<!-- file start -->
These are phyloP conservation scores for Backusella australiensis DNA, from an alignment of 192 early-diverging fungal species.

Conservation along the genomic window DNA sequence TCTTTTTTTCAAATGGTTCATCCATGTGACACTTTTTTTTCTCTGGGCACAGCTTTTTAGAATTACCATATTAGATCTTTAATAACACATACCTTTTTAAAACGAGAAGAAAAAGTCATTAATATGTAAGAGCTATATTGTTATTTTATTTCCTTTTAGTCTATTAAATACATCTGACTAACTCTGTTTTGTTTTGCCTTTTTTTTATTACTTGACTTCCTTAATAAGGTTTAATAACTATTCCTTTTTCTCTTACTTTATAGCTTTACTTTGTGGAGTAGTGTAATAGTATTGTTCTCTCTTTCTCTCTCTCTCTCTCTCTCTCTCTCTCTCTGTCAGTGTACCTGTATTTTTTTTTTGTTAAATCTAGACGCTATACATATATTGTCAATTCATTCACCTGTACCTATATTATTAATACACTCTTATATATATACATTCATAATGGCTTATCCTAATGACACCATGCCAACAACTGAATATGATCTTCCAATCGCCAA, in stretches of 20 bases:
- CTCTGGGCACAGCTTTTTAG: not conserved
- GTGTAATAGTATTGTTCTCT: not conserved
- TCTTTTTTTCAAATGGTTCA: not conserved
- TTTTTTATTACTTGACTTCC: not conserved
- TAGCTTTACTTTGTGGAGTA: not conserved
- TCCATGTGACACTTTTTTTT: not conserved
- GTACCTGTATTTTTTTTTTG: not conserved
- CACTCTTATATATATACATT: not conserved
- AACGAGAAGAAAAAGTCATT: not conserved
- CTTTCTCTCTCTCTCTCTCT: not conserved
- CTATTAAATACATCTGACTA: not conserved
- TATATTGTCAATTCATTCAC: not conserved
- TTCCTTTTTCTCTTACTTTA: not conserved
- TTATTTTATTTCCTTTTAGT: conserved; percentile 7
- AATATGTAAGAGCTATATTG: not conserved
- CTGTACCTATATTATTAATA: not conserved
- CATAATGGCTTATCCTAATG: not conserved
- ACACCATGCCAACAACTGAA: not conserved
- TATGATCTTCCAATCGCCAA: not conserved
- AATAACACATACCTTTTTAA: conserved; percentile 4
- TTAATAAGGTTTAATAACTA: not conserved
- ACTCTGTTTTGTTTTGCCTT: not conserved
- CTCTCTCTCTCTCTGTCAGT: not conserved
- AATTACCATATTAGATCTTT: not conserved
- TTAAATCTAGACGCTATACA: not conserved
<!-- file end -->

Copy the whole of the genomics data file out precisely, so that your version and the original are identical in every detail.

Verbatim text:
These are phyloP conservation scores for Backusella australiensis DNA, from an alignment of 192 early-diverging fungal species.

Conservation along the genomic window DNA sequence TCTTTTTTTCAAATGGTTCATCCATGTGACACTTTTTTTTCTCTGGGCACAGCTTTTTAGAATTACCATATTAGATCTTTAATAACACATACCTTTTTAAAACGAGAAGAAAAAGTCATTAATATGTAAGAGCTATATTGTTATTTTATTTCCTTTTAGTCTATTAAATACATCTGACTAACTCTGTTTTGTTTTGCCTTTTTTTTATTACTTGACTTCCTTAATAAGGTTTAATAACTATTCCTTTTTCTCTTACTTTATAGCTTTACTTTGTGGAGTAGTGTAATAGTATTGTTCTCTCTTTCTCTCTCTCTCTCTCTCTCTCTCTCTCTCTGTCAGTGTACCTGTATTTTTTTTTTGTTAAATCTAGACGCTATACATATATTGTCAATTCATTCACCTGTACCTATATTATTAATACACTCTTATATATATACATTCATAATGGCTTATCCTAATGACACCATGCCAACAACTGAATATGATCTTCCAATCGCCAA, in stretches of 20 bases:
- CTCTGGGCACAGCTTTTTAG: not conserved
- GTGTAATAGTATTGTTCTCT: not conserved
- TCTTTTTTTCAAATGGTTCA: not conserved
- TTTTTTATTACTTGACTTCC: not conserved
- TAGCTTTACTTTGTGGAGTA: not conserved
- TCCATGTGACACTTTTTTTT: not conserved
- GTACCTGTATTTTTTTTTTG: not conserved
- CACTCTTATATATATACATT: not conserved
- AACGAGAAGAAAAAGTCATT: not conserved
- CTTTCTCTCTCTCTCTCTCT: not conserved
- CTATTAAATACATCTGACTA: not conserved
- TATATTGTCAATTCATTCAC: not conserved
- TTCCTTTTTCTCTTACTTTA: not conserved
- TTATTTTATTTCCTTTTAGT: conserved; percentile 7
- AATATGTAAGAGCTATATTG: not conserved
- CTGTACCTATATTATTAATA: not conserved
- CATAATGGCTTATCCTAATG: not conserved
- ACACCATGCCAACAACTGAA: not conserved
- TATGATCTTCCAATCGCCAA: not conserved
- AATAACACATACCTTTTTAA: conserved; percentile 4
- TTAATAAGGTTTAATAACTA: not conserved
- ACTCTGTTTTGTTTTGCCTT: not conserved
- CTCTCTCTCTCTCTGTCAGT: not conserved
- AATTACCATATTAGATCTTT: not conserved
- TTAAATCTAGACGCTATACA: not conserved